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The Role of Resource Allocation in Shaping Mosquito-Borne Disease Risk

   Department of Life Sciences

  ,  Friday, January 06, 2023  Competition Funded PhD Project (Students Worldwide)

About the Project

This Project is a collaboration between the Cator and Pawar labs at the Silwood Park Campus of Imperial College London.

Life can be hard. Food can be scarce. Temperatures can fluctuate. Pathogens can attack. Life history theory suggests that organisms should weather these assaults by altering investment between maintenance, growth, and reproduction, to maximise fitness under a given set of conditions. However, in most cases, we lack a mechanistic understanding of what underpins these trade-offs. This PhD will explore how one group of animals, mosquitoes, alter resource allocation and life history traits to deal with their difficult lives by optimising how they allocate their finite resources between maintenance, growth and reproduction. The overall aim will be to understand how changes in resource allocation underpins life history traits and how these come together to shape both mosquito fitness and their ability to transmit diseases. Some key questions that may be addressed:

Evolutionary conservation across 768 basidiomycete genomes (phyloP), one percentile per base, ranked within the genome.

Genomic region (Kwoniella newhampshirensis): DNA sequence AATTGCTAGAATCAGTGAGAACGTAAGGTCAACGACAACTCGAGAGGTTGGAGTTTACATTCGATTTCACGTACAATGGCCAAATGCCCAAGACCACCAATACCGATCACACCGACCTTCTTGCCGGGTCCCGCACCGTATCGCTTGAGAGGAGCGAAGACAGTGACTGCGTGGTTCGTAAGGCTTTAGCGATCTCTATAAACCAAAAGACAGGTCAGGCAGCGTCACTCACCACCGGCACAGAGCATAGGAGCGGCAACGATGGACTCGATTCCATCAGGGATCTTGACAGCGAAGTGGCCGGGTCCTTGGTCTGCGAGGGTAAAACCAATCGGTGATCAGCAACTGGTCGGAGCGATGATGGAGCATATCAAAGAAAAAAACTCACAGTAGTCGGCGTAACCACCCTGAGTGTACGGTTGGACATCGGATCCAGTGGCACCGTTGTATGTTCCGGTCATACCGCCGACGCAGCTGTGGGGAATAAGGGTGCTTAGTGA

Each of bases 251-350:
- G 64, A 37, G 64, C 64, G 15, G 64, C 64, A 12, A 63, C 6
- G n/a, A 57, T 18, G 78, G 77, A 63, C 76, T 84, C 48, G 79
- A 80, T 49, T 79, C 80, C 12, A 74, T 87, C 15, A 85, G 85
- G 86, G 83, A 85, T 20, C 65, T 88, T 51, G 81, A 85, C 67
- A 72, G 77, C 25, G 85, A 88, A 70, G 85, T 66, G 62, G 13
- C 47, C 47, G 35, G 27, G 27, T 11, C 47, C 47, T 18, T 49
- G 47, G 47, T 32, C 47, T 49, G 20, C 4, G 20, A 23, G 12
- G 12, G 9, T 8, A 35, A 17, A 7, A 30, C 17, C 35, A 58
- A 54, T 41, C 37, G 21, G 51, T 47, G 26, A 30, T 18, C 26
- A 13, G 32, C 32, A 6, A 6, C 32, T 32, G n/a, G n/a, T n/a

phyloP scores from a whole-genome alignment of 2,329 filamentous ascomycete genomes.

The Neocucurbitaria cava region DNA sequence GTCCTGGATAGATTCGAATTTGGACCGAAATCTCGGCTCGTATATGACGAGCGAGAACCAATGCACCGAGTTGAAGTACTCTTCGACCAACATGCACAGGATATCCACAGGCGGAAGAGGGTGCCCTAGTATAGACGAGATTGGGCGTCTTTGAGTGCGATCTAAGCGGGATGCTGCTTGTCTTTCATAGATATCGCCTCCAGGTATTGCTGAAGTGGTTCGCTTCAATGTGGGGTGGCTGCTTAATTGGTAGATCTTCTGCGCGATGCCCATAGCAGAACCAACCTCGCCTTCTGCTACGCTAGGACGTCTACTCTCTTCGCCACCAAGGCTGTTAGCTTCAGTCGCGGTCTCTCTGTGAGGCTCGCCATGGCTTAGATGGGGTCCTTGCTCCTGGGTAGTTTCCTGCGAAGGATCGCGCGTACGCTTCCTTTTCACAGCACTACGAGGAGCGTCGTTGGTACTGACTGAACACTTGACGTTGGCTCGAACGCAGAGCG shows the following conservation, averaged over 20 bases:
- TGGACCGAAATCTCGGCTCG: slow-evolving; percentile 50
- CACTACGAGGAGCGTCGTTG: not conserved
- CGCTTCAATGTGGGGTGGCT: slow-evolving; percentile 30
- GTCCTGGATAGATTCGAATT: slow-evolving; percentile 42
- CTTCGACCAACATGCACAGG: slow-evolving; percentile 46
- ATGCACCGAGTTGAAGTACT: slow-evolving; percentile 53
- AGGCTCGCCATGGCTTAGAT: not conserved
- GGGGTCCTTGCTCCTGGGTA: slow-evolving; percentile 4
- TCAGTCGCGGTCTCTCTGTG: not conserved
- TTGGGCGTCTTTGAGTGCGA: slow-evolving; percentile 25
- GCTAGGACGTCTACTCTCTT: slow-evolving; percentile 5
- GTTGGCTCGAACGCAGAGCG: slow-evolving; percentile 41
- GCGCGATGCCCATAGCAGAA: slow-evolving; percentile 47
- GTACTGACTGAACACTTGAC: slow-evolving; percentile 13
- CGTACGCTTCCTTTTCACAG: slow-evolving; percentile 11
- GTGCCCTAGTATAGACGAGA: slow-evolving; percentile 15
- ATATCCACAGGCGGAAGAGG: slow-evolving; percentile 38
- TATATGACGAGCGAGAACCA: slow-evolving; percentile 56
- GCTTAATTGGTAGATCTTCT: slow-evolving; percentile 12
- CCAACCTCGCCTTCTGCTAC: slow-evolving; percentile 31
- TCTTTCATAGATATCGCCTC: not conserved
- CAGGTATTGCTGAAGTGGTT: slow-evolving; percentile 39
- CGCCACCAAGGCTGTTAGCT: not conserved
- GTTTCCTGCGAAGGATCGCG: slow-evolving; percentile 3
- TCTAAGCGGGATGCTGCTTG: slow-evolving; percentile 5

1. How does the allocation of resources vary across temperatures and with immune challenge? Does this vary with initial resource availability?

2. Do patterns in resource allocation explain differences in life history traits? Can resource distribution between tissues be used to predict life history traits or key behavioural responses?

3. How do these changes in life history traits affect population growth and vectorial capacity of mosquitoes?

The student will undertake a series of experiments working with a mosquito species native to the UK and a potential invasive species. They will combine UK-based field work and laboratory experiments with mathematical modelling to develop a mechanistic understanding of how the responses of individual life history traits, and resource allocation mediated trade-offs between them, combine to affect fitness and transmission potential. Through the project we hope to gain insights into how mosquito populations will respond to a rapidly changing environment. Project outputs could be used to inform mechanistic forecasts, understand invasion biology, and identify new biomarkers for mosquito borne disease risk in the UK and worldwide.

The student will be a part of the SSCP DTP.

Funding Notes



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